eForth for cheap STM8S gadgets

Turn cheap stuff from AliExpress into interactive development kits!

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Turn cheap STM8 µC boards into Forth development kits!

The code is based on Dr. C.H. Ting's interactive eForth for the STM8S Discovery, am STC Forth with Kernel, interpreter, and compiler in 5.5K Flash. I squeezed the interactive demo into 3.7K to get the most out of the 8K of an STM8S Value Line µC for $0.20.

Many features were added: Flash programming, Forth interrupt handlers, background task, vectored I/O, drivers for 7S-LED displays, analog and digital I/O, DO..LOOP, CREATE..DOES>... There is a simple framework for configuration, feature selection, support of new boards. and other STM8 µCs. Mixing C with Forth is possible, too, e.g. as a shell for testing, setting parameters, or for scripting.

Some HaD projects now use the STM8EF code. Check out the docs here and GitHub Wiki!

What is it good for?

The project delivers configurable board support code for selected targets, and docs. Besides its modest size, the TG9541/STM8EF code has a long feature list. Using the code for embedded control applications is subject to new projects.

The code on GitHub can be used in many ways:

  • for writing alternative firmware Chinese commodity boards (e.g. thermostats, DCDC converters, or relay boards)
  • for embedded systems with an interactive shell (scriptable and extensible)
  • for creating smart SPI, I2C, or RS232 smart sensors with a scripting shell, e.g. for RaspberryPi, Arduino, or ESP8266
  • as an interactive environment for exploring the STM8 architecture
  • for learning Forth. It's easy and fun - find out why in the text below!
  • ...

Why a Forth for Cheap Chinese boards?

Because it's fun: cheap mass-produced imperfection is a playground for creativity :-)

Right now, the W1209 is my favorite target: it's a rather complete embedded control board with a UI at a very good price. It's as cheap as it looks, and the challenge is in it's imperfections: the guy who designed the board clearly didn't have a connected application in mind, and I had a lot of fun making it do things it was never intended to do.

There are challenges, like the lack of communication ports. The "sensor connector" can either be used for communicating, or for sensing. What if you need sensing and communication at the same time? Maybe the "update connector" can be used as a home brew field bus interface? A lot is possible with the right idea, and the right software!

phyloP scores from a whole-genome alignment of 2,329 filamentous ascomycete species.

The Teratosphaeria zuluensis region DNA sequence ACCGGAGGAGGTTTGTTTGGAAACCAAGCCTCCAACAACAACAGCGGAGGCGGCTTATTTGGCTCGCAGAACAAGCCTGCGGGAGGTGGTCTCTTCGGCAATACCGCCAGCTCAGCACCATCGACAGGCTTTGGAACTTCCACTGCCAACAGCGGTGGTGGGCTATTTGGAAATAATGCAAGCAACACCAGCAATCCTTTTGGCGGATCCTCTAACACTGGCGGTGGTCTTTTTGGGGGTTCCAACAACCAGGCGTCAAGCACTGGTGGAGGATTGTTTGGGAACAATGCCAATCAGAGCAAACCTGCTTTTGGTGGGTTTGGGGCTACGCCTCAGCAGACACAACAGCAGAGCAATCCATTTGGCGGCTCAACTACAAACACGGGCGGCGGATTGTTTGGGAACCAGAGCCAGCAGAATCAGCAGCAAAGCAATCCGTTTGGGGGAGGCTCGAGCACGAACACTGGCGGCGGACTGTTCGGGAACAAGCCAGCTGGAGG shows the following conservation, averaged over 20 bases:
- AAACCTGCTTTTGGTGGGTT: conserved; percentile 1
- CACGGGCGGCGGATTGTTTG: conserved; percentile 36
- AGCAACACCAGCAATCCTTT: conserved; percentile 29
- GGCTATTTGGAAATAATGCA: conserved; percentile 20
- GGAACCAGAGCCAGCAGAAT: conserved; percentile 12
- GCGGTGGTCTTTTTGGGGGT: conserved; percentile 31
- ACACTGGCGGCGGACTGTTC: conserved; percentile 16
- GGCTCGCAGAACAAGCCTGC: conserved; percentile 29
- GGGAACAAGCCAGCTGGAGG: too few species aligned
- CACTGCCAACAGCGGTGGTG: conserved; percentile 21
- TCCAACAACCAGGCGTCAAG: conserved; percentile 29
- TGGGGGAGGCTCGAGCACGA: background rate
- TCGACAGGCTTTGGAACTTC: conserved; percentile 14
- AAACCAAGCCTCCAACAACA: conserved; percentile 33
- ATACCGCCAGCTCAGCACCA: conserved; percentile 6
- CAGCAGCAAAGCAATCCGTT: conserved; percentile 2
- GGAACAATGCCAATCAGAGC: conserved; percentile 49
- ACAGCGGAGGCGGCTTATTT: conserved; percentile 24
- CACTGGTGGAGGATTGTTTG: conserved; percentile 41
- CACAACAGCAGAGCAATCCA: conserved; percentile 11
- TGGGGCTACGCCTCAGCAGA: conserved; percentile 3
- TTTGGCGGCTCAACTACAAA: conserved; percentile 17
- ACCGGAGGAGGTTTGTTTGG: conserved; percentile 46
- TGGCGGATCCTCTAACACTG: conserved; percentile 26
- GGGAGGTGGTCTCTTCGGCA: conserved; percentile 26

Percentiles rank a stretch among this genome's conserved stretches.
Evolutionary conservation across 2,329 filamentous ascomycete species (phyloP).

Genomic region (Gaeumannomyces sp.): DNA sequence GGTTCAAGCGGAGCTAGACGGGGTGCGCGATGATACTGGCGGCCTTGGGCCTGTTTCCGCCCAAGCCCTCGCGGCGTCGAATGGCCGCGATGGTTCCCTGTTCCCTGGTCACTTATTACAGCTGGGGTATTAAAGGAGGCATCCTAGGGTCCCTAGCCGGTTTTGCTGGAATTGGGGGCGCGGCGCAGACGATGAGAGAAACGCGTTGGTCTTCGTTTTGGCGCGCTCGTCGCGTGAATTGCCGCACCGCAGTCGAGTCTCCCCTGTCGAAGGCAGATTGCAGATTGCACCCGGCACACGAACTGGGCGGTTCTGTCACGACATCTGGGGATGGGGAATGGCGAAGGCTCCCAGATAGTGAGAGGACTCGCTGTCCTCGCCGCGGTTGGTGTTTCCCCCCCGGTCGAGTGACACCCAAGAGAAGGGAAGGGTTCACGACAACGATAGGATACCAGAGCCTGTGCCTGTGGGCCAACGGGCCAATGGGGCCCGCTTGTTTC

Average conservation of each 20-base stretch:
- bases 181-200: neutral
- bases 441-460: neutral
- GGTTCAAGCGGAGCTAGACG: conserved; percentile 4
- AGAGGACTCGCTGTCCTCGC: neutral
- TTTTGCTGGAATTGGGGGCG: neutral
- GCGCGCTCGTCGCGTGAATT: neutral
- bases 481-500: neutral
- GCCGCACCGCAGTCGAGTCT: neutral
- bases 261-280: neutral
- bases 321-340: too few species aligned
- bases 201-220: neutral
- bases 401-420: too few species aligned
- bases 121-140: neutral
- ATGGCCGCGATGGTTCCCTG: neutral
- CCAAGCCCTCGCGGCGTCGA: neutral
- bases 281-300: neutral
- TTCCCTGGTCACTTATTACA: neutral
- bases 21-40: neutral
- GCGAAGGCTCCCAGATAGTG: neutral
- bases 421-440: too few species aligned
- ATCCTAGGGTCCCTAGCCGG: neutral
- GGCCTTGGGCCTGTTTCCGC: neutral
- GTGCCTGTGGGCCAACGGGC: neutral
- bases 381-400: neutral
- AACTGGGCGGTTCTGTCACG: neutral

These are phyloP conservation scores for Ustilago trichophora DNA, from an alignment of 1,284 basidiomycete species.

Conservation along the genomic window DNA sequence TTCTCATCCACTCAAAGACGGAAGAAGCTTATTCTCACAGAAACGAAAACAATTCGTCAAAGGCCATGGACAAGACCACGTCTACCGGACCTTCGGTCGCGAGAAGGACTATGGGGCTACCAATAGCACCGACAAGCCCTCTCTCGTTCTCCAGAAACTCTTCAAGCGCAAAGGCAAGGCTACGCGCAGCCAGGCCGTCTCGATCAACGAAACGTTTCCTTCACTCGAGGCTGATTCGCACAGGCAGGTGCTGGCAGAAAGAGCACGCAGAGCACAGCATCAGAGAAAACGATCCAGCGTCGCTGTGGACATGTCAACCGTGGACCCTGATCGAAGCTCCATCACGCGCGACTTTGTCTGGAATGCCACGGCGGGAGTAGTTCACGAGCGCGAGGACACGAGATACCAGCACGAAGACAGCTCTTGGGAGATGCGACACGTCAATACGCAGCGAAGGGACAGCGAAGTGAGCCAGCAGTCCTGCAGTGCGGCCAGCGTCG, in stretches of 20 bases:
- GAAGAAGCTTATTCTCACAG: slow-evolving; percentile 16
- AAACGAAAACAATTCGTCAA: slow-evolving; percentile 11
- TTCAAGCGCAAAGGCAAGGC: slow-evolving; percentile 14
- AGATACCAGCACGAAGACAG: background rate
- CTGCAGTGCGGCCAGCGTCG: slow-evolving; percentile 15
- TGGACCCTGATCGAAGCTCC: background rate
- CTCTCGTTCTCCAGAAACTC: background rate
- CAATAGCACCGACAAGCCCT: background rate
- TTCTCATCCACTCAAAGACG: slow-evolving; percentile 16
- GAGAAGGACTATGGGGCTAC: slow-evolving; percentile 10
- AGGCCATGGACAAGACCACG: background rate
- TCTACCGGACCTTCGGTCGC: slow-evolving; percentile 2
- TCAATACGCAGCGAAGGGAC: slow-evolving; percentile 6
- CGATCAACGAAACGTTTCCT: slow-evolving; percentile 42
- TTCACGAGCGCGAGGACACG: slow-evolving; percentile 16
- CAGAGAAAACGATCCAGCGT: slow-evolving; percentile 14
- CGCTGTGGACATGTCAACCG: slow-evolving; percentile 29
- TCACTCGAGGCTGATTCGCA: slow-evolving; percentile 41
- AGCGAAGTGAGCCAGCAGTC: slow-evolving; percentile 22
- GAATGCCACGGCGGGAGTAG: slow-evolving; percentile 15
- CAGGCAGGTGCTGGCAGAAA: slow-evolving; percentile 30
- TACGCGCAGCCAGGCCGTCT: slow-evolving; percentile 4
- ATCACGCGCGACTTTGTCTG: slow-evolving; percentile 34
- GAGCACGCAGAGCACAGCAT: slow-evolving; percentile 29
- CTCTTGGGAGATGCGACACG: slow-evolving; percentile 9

Which target boards are supported?

Besides generic CORE target for STM8S003F3P6, there is currently support for the following boards:

I also ordered the following SmartClima control boards for tests:

@Elliot Williams worked on using the ESP-14 as an IoT deviced (the ESP-14 is an ESP8266 with an STM8S003F3P6 in a ESP-12 package).

Programmable power supplies based on the XH-M188, and a cheap DC/DC converter are work in progress. There are also several types of STM8S003F3 based voltmeters that can be supported.

Read more about likely future targets below.

Why Forth?

Again, because it's fun!

Consider this:

  • compared to other programming environments the core of Forth is easy to fully understand
  • like Lisp, Forth has a REPL (Read-Evaluate-Print-Loop) which enables software testing in a way impossible with "Edit-Compile-Run-Debug" (e.g. Arduino)
  • it's easy to build Domain Specific Languages (you can literally program the compiler!)
  • the stack-centered "factoring" approach provides implicit data flow which leads to maintainable code
  • Interpreter-compiler, basic OS functions fit in just 4K code :-)

Forth starts out as a stack machine with a tiny instruction set and minimal hardware requirements. It fits in a few KiB, and the target, even a lowly µC, can even be used as the development system. The Forth stack machine is a minimalistic VM on a standard CPU, but there are also hardware implementations (e.g. for FPGAs, or a 144 core Forth processor). The VM is ideal for fast context switching and Forth easily meets hard-real-time requirements. It's no surprise that Forth was used in many NASA projects.

A Forth programmer is in control of all levels of problem abstraction, a unique advantage in a world where layer on layer of 2nd hand solutions leads to ever growing complexity (compilers, libraries, operating systems, drivers,frameworks, IDEs... ). I'm convinced that "Thinking Forth" will make anybody a better programmer, not just in the domain of embedded control!

Why STM8S003F3 or STM8S103F3?


Read more »

The latest release is on GitHub. Release v2.2.0

Zip Archive - 18.94 kB - 12/04/2016 at 23:22


Original version of STM8EFalong with docs as received from Dr. C.H. Ting on 21/Nov/2016. The docs are worth reading, the eForth binary will run on the STM8S Discovery.

Zip Archive - 21.97 kB - 11/21/2016 at 20:13


View all 2 files

  • 1 × ST-Link V2 ICP adapter (e.g. $2.00 from AliExpress) The ST-Link on an STM8S Discovery Board can be used, too
  • 1 × serial interface /w 3.3V level (e.g. a $0.60 CH340 USB adapter) e.g a CH340 USB interface